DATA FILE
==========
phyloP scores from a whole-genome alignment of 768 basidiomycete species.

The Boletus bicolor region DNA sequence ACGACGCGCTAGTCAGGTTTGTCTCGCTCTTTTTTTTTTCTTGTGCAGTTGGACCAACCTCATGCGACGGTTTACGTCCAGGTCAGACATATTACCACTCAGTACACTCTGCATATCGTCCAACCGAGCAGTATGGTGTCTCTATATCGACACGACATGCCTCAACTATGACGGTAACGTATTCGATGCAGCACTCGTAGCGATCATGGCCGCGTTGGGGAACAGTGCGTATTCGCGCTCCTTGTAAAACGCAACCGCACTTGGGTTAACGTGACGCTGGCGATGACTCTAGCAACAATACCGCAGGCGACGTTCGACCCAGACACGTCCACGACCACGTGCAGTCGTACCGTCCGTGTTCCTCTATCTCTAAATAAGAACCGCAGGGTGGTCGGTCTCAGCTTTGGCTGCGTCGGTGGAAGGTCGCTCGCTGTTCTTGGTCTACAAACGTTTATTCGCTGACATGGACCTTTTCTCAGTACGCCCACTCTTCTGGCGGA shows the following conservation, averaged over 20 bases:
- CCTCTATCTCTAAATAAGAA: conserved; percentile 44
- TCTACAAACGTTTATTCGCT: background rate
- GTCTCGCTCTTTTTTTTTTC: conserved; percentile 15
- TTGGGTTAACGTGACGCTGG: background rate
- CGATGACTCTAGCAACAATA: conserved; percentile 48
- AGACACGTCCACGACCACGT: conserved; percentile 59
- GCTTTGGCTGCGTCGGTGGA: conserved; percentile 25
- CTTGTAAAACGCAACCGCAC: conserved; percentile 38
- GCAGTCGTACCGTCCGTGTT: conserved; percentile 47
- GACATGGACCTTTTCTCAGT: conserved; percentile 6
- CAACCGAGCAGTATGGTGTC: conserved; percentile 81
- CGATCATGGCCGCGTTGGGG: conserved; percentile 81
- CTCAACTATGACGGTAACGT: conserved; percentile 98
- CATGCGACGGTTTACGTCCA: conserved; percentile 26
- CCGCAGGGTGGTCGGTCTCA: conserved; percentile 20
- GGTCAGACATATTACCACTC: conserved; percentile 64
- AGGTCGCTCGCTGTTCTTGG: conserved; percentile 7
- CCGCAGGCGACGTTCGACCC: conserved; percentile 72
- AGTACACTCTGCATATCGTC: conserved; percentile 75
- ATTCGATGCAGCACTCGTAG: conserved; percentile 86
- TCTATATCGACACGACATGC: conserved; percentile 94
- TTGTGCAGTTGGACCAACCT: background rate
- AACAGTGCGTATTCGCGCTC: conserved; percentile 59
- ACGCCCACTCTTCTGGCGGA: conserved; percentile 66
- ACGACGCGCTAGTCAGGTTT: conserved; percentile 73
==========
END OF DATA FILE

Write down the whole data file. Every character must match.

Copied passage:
phyloP scores from a whole-genome alignment of 768 basidiomycete species.

The Boletus bicolor region DNA sequence ACGACGCGCTAGTCAGGTTTGTCTCGCTCTTTTTTTTTTCTTGTGCAGTTGGACCAACCTCATGCGACGGTTTACGTCCAGGTCAGACATATTACCACTCAGTACACTCTGCATATCGTCCAACCGAGCAGTATGGTGTCTCTATATCGACACGACATGCCTCAACTATGACGGTAACGTATTCGATGCAGCACTCGTAGCGATCATGGCCGCGTTGGGGAACAGTGCGTATTCGCGCTCCTTGTAAAACGCAACCGCACTTGGGTTAACGTGACGCTGGCGATGACTCTAGCAACAATACCGCAGGCGACGTTCGACCCAGACACGTCCACGACCACGTGCAGTCGTACCGTCCGTGTTCCTCTATCTCTAAATAAGAACCGCAGGGTGGTCGGTCTCAGCTTTGGCTGCGTCGGTGGAAGGTCGCTCGCTGTTCTTGGTCTACAAACGTTTATTCGCTGACATGGACCTTTTCTCAGTACGCCCACTCTTCTGGCGGA shows the following conservation, averaged over 20 bases:
- CCTCTATCTCTAAATAAGAA: conserved; percentile 44
- TCTACAAACGTTTATTCGCT: background rate
- GTCTCGCTCTTTTTTTTTTC: conserved; percentile 15
- TTGGGTTAACGTGACGCTGG: background rate
- CGATGACTCTAGCAACAATA: conserved; percentile 48
- AGACACGTCCACGACCACGT: conserved; percentile 59
- GCTTTGGCTGCGTCGGTGGA: conserved; percentile 25
- CTTGTAAAACGCAACCGCAC: conserved; percentile 38
- GCAGTCGTACCGTCCGTGTT: conserved; percentile 47
- GACATGGACCTTTTCTCAGT: conserved; percentile 6
- CAACCGAGCAGTATGGTGTC: conserved; percentile 81
- CGATCATGGCCGCGTTGGGG: conserved; percentile 81
- CTCAACTATGACGGTAACGT: conserved; percentile 98
- CATGCGACGGTTTACGTCCA: conserved; percentile 26
- CCGCAGGGTGGTCGGTCTCA: conserved; percentile 20
- GGTCAGACATATTACCACTC: conserved; percentile 64
- AGGTCGCTCGCTGTTCTTGG: conserved; percentile 7
- CCGCAGGCGACGTTCGACCC: conserved; percentile 72
- AGTACACTCTGCATATCGTC: conserved; percentile 75
- ATTCGATGCAGCACTCGTAG: conserved; percentile 86
- TCTATATCGACACGACATGC: conserved; percentile 94
- TTGTGCAGTTGGACCAACCT: background rate
- AACAGTGCGTATTCGCGCTC: conserved; percentile 59
- ACGCCCACTCTTCTGGCGGA: conserved; percentile 66
- ACGACGCGCTAGTCAGGTTT: conserved; percentile 73